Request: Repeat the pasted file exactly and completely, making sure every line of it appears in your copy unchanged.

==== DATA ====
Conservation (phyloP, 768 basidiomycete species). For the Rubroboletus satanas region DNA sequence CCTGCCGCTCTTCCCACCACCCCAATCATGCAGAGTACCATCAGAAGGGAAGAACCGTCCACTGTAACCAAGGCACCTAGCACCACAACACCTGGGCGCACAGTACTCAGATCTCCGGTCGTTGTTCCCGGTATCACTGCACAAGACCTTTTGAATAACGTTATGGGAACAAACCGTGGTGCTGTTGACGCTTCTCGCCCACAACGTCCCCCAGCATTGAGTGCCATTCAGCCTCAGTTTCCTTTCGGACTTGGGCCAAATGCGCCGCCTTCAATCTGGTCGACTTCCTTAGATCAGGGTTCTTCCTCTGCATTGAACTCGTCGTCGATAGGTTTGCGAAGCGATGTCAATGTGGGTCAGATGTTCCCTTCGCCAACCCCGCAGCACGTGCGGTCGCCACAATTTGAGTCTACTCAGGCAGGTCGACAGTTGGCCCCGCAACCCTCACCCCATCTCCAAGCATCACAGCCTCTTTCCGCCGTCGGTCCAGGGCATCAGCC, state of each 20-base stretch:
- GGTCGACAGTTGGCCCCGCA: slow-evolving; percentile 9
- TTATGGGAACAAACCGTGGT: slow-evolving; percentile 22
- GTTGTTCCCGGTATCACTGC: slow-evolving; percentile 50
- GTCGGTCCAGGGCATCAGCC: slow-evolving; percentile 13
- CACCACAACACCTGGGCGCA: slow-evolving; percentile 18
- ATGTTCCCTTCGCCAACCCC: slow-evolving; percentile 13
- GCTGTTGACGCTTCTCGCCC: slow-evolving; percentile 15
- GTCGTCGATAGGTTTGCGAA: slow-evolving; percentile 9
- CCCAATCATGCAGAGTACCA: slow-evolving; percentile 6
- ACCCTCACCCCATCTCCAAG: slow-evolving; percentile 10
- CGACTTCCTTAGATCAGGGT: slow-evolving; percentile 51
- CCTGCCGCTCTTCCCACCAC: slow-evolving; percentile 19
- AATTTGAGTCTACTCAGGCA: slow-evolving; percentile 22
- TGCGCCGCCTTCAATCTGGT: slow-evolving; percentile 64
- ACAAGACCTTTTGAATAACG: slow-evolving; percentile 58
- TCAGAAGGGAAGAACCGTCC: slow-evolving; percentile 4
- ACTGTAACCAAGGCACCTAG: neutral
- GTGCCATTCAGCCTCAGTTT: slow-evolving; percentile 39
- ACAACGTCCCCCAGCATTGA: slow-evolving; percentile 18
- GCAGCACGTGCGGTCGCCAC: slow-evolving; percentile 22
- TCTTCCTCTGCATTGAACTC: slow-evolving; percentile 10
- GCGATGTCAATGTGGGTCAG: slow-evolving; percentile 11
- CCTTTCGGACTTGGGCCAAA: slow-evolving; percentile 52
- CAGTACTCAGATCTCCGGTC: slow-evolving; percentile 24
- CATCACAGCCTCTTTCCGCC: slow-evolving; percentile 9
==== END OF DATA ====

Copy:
Conservation (phyloP, 768 basidiomycete species). For the Rubroboletus satanas region DNA sequence CCTGCCGCTCTTCCCACCACCCCAATCATGCAGAGTACCATCAGAAGGGAAGAACCGTCCACTGTAACCAAGGCACCTAGCACCACAACACCTGGGCGCACAGTACTCAGATCTCCGGTCGTTGTTCCCGGTATCACTGCACAAGACCTTTTGAATAACGTTATGGGAACAAACCGTGGTGCTGTTGACGCTTCTCGCCCACAACGTCCCCCAGCATTGAGTGCCATTCAGCCTCAGTTTCCTTTCGGACTTGGGCCAAATGCGCCGCCTTCAATCTGGTCGACTTCCTTAGATCAGGGTTCTTCCTCTGCATTGAACTCGTCGTCGATAGGTTTGCGAAGCGATGTCAATGTGGGTCAGATGTTCCCTTCGCCAACCCCGCAGCACGTGCGGTCGCCACAATTTGAGTCTACTCAGGCAGGTCGACAGTTGGCCCCGCAACCCTCACCCCATCTCCAAGCATCACAGCCTCTTTCCGCCGTCGGTCCAGGGCATCAGCC, state of each 20-base stretch:
- GGTCGACAGTTGGCCCCGCA: slow-evolving; percentile 9
- TTATGGGAACAAACCGTGGT: slow-evolving; percentile 22
- GTTGTTCCCGGTATCACTGC: slow-evolving; percentile 50
- GTCGGTCCAGGGCATCAGCC: slow-evolving; percentile 13
- CACCACAACACCTGGGCGCA: slow-evolving; percentile 18
- ATGTTCCCTTCGCCAACCCC: slow-evolving; percentile 13
- GCTGTTGACGCTTCTCGCCC: slow-evolving; percentile 15
- GTCGTCGATAGGTTTGCGAA: slow-evolving; percentile 9
- CCCAATCATGCAGAGTACCA: slow-evolving; percentile 6
- ACCCTCACCCCATCTCCAAG: slow-evolving; percentile 10
- CGACTTCCTTAGATCAGGGT: slow-evolving; percentile 51
- CCTGCCGCTCTTCCCACCAC: slow-evolving; percentile 19
- AATTTGAGTCTACTCAGGCA: slow-evolving; percentile 22
- TGCGCCGCCTTCAATCTGGT: slow-evolving; percentile 64
- ACAAGACCTTTTGAATAACG: slow-evolving; percentile 58
- TCAGAAGGGAAGAACCGTCC: slow-evolving; percentile 4
- ACTGTAACCAAGGCACCTAG: neutral
- GTGCCATTCAGCCTCAGTTT: slow-evolving; percentile 39
- ACAACGTCCCCCAGCATTGA: slow-evolving; percentile 18
- GCAGCACGTGCGGTCGCCAC: slow-evolving; percentile 22
- TCTTCCTCTGCATTGAACTC: slow-evolving; percentile 10
- GCGATGTCAATGTGGGTCAG: slow-evolving; percentile 11
- CCTTTCGGACTTGGGCCAAA: slow-evolving; percentile 52
- CAGTACTCAGATCTCCGGTC: slow-evolving; percentile 24
- CATCACAGCCTCTTTCCGCC: slow-evolving; percentile 9